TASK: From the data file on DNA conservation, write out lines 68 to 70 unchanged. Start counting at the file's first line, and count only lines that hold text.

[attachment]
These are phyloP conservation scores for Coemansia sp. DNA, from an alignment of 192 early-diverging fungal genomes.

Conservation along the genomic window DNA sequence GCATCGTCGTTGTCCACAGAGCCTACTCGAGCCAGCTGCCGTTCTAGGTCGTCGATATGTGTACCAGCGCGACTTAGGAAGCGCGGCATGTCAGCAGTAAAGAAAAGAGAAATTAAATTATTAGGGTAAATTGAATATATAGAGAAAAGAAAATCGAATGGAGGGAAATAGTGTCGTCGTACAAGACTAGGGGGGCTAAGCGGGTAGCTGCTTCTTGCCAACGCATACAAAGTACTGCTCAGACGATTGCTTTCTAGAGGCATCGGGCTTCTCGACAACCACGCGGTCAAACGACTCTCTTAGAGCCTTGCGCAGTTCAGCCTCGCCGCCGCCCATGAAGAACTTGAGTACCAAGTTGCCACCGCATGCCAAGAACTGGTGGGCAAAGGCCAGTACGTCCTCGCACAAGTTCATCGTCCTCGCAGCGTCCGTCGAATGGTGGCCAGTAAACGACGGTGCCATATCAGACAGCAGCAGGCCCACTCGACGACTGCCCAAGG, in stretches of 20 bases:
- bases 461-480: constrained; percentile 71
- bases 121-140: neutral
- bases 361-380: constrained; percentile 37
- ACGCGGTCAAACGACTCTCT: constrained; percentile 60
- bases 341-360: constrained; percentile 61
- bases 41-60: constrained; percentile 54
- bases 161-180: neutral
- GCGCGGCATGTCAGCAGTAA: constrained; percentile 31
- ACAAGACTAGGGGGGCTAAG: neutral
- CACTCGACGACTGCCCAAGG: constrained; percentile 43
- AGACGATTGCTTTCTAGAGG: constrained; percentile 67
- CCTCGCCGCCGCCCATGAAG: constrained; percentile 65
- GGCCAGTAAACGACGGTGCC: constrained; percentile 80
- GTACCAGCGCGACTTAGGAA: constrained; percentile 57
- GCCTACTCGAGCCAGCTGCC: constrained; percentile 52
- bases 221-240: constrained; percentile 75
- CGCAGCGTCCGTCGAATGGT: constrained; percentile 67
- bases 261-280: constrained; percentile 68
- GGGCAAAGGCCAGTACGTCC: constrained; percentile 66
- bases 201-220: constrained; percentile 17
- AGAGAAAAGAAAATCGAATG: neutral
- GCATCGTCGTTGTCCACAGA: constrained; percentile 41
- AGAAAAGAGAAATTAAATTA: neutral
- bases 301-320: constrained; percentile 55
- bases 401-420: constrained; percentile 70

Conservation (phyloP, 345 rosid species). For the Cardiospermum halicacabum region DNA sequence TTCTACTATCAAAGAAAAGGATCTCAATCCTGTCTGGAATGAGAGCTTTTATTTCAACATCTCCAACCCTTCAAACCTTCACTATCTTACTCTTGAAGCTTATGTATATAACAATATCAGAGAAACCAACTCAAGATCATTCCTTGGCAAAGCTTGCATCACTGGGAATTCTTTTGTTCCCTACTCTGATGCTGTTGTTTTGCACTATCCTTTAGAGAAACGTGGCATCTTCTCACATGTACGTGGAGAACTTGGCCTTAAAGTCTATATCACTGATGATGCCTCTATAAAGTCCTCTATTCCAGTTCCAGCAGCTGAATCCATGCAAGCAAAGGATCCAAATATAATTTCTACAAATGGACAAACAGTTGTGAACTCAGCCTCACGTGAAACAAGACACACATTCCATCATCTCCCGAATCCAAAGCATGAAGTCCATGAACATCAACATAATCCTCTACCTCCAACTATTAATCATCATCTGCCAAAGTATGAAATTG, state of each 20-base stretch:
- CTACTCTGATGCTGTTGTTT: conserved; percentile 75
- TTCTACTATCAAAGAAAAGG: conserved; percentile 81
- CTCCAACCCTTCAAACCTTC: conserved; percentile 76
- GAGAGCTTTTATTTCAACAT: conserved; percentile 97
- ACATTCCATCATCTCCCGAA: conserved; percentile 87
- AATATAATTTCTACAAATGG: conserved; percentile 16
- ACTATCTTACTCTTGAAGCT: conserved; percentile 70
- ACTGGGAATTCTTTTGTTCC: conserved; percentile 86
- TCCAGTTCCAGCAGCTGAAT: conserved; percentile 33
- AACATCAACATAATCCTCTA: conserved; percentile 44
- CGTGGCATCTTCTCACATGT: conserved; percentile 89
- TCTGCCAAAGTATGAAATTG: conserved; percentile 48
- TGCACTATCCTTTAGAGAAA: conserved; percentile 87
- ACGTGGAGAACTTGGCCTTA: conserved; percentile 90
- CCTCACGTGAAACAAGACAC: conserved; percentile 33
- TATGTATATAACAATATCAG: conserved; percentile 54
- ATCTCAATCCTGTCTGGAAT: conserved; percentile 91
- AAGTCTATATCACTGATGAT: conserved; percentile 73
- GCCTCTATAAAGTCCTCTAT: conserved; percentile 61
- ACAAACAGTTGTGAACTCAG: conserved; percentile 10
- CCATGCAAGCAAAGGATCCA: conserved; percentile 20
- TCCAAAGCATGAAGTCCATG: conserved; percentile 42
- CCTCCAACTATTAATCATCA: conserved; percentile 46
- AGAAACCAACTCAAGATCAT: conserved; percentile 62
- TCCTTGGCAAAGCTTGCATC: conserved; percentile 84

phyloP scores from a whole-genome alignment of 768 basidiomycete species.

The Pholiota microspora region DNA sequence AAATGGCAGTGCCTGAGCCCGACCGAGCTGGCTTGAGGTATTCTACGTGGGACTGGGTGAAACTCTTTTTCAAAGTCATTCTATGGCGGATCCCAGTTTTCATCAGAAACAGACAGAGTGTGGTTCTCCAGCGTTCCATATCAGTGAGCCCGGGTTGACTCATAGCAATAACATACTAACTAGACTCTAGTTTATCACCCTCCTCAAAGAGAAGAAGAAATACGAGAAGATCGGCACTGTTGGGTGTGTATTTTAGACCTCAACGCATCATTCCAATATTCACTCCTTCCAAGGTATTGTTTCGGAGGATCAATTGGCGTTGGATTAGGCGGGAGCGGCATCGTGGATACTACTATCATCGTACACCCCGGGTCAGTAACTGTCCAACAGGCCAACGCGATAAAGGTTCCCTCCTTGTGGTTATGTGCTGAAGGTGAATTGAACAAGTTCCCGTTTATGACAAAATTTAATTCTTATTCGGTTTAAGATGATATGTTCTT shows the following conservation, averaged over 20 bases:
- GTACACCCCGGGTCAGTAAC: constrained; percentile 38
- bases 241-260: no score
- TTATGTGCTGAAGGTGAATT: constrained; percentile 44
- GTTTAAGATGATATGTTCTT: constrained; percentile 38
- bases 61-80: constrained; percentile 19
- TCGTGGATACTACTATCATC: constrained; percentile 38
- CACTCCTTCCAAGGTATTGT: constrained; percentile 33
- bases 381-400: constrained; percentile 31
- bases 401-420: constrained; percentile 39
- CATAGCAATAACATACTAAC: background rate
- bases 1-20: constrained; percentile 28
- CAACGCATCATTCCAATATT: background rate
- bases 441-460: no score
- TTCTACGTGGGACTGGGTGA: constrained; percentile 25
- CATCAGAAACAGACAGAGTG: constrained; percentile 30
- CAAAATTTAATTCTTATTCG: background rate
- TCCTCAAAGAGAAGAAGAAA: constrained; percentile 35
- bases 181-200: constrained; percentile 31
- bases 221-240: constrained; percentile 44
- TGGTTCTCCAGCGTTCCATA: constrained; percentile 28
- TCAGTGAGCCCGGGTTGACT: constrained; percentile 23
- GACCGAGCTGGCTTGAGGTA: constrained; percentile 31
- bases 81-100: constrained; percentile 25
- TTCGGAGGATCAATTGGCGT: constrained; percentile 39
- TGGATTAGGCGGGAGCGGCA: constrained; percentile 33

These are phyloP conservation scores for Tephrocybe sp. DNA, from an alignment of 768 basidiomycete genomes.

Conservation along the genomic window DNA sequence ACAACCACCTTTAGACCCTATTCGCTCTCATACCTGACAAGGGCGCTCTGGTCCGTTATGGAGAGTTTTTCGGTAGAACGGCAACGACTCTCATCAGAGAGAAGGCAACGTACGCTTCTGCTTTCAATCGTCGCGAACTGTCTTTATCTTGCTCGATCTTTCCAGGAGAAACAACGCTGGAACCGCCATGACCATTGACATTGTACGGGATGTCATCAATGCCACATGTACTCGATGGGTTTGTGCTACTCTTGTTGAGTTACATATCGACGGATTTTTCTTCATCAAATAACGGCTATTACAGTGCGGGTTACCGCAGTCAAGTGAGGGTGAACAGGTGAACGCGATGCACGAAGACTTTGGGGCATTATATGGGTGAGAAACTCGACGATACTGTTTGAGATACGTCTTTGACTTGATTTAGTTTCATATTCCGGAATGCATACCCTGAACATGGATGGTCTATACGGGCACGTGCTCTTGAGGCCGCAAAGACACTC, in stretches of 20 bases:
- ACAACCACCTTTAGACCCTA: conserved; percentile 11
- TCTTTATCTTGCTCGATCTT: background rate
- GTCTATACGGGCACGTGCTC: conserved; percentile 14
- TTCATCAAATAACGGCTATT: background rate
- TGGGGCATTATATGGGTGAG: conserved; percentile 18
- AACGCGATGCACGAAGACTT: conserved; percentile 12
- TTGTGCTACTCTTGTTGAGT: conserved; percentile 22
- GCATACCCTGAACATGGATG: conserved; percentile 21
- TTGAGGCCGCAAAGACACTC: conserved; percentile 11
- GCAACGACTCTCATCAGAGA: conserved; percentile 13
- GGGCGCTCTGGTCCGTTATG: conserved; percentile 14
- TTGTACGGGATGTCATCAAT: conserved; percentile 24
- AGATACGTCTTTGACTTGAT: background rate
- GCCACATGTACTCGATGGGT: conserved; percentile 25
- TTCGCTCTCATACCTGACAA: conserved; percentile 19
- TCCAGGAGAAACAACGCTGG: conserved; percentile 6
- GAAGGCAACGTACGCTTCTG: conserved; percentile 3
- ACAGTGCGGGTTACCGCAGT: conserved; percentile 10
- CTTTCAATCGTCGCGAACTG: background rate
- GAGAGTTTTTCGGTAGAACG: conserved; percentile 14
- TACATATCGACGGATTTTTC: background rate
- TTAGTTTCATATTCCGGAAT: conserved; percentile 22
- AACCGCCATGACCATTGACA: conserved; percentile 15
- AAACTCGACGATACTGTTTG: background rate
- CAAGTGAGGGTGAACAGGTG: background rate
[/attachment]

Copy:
- bases 441-460: no score
- TTCTACGTGGGACTGGGTGA: constrained; percentile 25
- CATCAGAAACAGACAGAGTG: constrained; percentile 30